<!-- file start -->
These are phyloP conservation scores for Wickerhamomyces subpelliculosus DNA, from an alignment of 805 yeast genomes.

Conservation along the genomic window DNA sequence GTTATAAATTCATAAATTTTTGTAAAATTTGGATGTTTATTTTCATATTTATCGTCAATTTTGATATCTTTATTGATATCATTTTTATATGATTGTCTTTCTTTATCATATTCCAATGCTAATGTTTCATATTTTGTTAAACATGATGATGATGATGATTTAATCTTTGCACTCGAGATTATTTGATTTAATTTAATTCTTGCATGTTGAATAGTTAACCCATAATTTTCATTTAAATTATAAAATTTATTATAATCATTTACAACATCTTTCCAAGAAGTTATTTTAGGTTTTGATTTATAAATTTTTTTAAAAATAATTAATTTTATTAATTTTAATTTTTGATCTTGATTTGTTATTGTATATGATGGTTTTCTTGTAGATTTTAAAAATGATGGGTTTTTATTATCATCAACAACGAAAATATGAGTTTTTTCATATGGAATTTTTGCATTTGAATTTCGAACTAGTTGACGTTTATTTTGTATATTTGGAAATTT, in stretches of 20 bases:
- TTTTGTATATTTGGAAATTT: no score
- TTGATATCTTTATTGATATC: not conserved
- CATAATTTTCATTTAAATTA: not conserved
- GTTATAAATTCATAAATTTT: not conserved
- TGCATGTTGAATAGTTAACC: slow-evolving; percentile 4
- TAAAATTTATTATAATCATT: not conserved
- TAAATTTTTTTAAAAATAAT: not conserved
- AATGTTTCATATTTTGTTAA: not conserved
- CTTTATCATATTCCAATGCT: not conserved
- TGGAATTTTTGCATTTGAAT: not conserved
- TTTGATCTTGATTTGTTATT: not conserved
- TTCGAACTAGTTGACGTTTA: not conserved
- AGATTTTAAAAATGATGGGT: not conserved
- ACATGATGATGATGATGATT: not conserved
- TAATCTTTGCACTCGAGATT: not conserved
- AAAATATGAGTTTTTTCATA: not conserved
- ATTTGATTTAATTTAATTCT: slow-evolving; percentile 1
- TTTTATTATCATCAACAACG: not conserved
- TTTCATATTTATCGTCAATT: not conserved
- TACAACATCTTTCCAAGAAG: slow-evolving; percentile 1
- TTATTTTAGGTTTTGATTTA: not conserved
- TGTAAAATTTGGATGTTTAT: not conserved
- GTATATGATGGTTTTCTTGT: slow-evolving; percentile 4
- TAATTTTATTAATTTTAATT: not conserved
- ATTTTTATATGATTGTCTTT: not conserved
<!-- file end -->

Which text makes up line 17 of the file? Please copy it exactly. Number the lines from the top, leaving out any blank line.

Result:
- TAATCTTTGCACTCGAGATT: not conserved